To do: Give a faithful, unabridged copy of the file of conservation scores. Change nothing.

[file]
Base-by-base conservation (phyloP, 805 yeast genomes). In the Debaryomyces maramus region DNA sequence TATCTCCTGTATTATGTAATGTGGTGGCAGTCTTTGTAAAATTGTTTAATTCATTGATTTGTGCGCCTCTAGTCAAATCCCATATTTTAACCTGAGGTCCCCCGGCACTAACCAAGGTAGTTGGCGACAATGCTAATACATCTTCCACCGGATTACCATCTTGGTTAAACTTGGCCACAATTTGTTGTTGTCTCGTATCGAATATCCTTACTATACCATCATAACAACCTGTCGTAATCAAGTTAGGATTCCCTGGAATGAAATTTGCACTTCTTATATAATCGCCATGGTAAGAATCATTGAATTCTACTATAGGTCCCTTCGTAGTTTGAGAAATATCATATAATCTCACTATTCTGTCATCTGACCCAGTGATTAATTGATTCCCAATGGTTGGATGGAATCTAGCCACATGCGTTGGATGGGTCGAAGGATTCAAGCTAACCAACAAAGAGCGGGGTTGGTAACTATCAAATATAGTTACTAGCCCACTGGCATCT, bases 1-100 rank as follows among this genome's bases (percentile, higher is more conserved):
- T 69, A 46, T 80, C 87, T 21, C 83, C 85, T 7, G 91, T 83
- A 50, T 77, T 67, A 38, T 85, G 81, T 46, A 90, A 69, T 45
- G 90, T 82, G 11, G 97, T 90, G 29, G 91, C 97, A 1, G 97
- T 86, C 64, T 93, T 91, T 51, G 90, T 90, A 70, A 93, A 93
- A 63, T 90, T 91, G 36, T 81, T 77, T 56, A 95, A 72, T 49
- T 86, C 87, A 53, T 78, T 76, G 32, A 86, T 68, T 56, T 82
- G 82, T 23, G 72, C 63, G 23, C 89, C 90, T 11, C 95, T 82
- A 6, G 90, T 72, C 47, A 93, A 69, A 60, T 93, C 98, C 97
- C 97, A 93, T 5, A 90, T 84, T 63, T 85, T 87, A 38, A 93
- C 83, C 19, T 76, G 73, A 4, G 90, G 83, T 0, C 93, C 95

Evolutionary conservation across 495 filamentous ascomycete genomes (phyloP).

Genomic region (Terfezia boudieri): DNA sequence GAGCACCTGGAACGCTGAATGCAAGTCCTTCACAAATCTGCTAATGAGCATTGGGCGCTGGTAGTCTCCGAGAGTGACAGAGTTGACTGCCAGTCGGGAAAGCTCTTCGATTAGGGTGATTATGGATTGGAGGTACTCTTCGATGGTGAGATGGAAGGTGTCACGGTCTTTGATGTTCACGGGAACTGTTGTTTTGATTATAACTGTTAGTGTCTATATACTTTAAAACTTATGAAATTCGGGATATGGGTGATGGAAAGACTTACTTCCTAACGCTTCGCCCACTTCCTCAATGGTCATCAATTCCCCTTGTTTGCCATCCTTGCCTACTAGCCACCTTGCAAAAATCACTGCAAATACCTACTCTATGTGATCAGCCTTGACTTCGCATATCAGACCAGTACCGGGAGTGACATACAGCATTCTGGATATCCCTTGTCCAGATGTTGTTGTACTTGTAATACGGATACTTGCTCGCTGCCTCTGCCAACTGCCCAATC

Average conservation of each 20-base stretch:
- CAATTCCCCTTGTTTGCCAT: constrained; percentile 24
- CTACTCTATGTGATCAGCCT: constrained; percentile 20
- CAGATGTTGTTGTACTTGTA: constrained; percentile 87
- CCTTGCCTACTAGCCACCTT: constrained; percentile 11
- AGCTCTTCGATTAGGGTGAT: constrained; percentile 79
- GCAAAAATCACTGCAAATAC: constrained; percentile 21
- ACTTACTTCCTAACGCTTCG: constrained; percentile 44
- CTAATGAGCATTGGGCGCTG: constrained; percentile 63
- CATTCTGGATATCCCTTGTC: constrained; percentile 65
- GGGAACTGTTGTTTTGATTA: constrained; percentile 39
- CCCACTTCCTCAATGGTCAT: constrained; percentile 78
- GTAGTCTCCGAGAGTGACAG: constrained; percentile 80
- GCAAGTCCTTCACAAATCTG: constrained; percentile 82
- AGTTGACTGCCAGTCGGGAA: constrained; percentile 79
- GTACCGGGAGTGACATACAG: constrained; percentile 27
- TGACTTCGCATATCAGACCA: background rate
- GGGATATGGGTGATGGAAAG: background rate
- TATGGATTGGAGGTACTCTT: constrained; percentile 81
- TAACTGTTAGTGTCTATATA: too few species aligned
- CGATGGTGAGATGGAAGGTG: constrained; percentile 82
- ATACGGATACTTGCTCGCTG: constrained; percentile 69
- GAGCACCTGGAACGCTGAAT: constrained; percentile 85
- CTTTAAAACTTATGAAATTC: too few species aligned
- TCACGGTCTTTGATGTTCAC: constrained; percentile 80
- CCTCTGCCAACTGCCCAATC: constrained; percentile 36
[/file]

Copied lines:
Base-by-base conservation (phyloP, 805 yeast genomes). In the Debaryomyces maramus region DNA sequence TATCTCCTGTATTATGTAATGTGGTGGCAGTCTTTGTAAAATTGTTTAATTCATTGATTTGTGCGCCTCTAGTCAAATCCCATATTTTAACCTGAGGTCCCCCGGCACTAACCAAGGTAGTTGGCGACAATGCTAATACATCTTCCACCGGATTACCATCTTGGTTAAACTTGGCCACAATTTGTTGTTGTCTCGTATCGAATATCCTTACTATACCATCATAACAACCTGTCGTAATCAAGTTAGGATTCCCTGGAATGAAATTTGCACTTCTTATATAATCGCCATGGTAAGAATCATTGAATTCTACTATAGGTCCCTTCGTAGTTTGAGAAATATCATATAATCTCACTATTCTGTCATCTGACCCAGTGATTAATTGATTCCCAATGGTTGGATGGAATCTAGCCACATGCGTTGGATGGGTCGAAGGATTCAAGCTAACCAACAAAGAGCGGGGTTGGTAACTATCAAATATAGTTACTAGCCCACTGGCATCT, bases 1-100 rank as follows among this genome's bases (percentile, higher is more conserved):
- T 69, A 46, T 80, C 87, T 21, C 83, C 85, T 7, G 91, T 83
- A 50, T 77, T 67, A 38, T 85, G 81, T 46, A 90, A 69, T 45
- G 90, T 82, G 11, G 97, T 90, G 29, G 91, C 97, A 1, G 97
- T 86, C 64, T 93, T 91, T 51, G 90, T 90, A 70, A 93, A 93
- A 63, T 90, T 91, G 36, T 81, T 77, T 56, A 95, A 72, T 49
- T 86, C 87, A 53, T 78, T 76, G 32, A 86, T 68, T 56, T 82
- G 82, T 23, G 72, C 63, G 23, C 89, C 90, T 11, C 95, T 82
- A 6, G 90, T 72, C 47, A 93, A 69, A 60, T 93, C 98, C 97
- C 97, A 93, T 5, A 90, T 84, T 63, T 85, T 87, A 38, A 93
- C 83, C 19, T 76, G 73, A 4, G 90, G 83, T 0, C 93, C 95

Evolutionary conservation across 495 filamentous ascomycete genomes (phyloP).

Genomic region (Terfezia boudieri): DNA sequence GAGCACCTGGAACGCTGAATGCAAGTCCTTCACAAATCTGCTAATGAGCATTGGGCGCTGGTAGTCTCCGAGAGTGACAGAGTTGACTGCCAGTCGGGAAAGCTCTTCGATTAGGGTGATTATGGATTGGAGGTACTCTTCGATGGTGAGATGGAAGGTGTCACGGTCTTTGATGTTCACGGGAACTGTTGTTTTGATTATAACTGTTAGTGTCTATATACTTTAAAACTTATGAAATTCGGGATATGGGTGATGGAAAGACTTACTTCCTAACGCTTCGCCCACTTCCTCAATGGTCATCAATTCCCCTTGTTTGCCATCCTTGCCTACTAGCCACCTTGCAAAAATCACTGCAAATACCTACTCTATGTGATCAGCCTTGACTTCGCATATCAGACCAGTACCGGGAGTGACATACAGCATTCTGGATATCCCTTGTCCAGATGTTGTTGTACTTGTAATACGGATACTTGCTCGCTGCCTCTGCCAACTGCCCAATC

Average conservation of each 20-base stretch:
- CAATTCCCCTTGTTTGCCAT: constrained; percentile 24
- CTACTCTATGTGATCAGCCT: constrained; percentile 20
- CAGATGTTGTTGTACTTGTA: constrained; percentile 87
- CCTTGCCTACTAGCCACCTT: constrained; percentile 11
- AGCTCTTCGATTAGGGTGAT: constrained; percentile 79
- GCAAAAATCACTGCAAATAC: constrained; percentile 21
- ACTTACTTCCTAACGCTTCG: constrained; percentile 44
- CTAATGAGCATTGGGCGCTG: constrained; percentile 63
- CATTCTGGATATCCCTTGTC: constrained; percentile 65
- GGGAACTGTTGTTTTGATTA: constrained; percentile 39
- CCCACTTCCTCAATGGTCAT: constrained; percentile 78
- GTAGTCTCCGAGAGTGACAG: constrained; percentile 80
- GCAAGTCCTTCACAAATCTG: constrained; percentile 82
- AGTTGACTGCCAGTCGGGAA: constrained; percentile 79
- GTACCGGGAGTGACATACAG: constrained; percentile 27
- TGACTTCGCATATCAGACCA: background rate
- GGGATATGGGTGATGGAAAG: background rate
- TATGGATTGGAGGTACTCTT: constrained; percentile 81
- TAACTGTTAGTGTCTATATA: too few species aligned
- CGATGGTGAGATGGAAGGTG: constrained; percentile 82
- ATACGGATACTTGCTCGCTG: constrained; percentile 69
- GAGCACCTGGAACGCTGAAT: constrained; percentile 85
- CTTTAAAACTTATGAAATTC: too few species aligned
- TCACGGTCTTTGATGTTCAC: constrained; percentile 80
- CCTCTGCCAACTGCCCAATC: constrained; percentile 36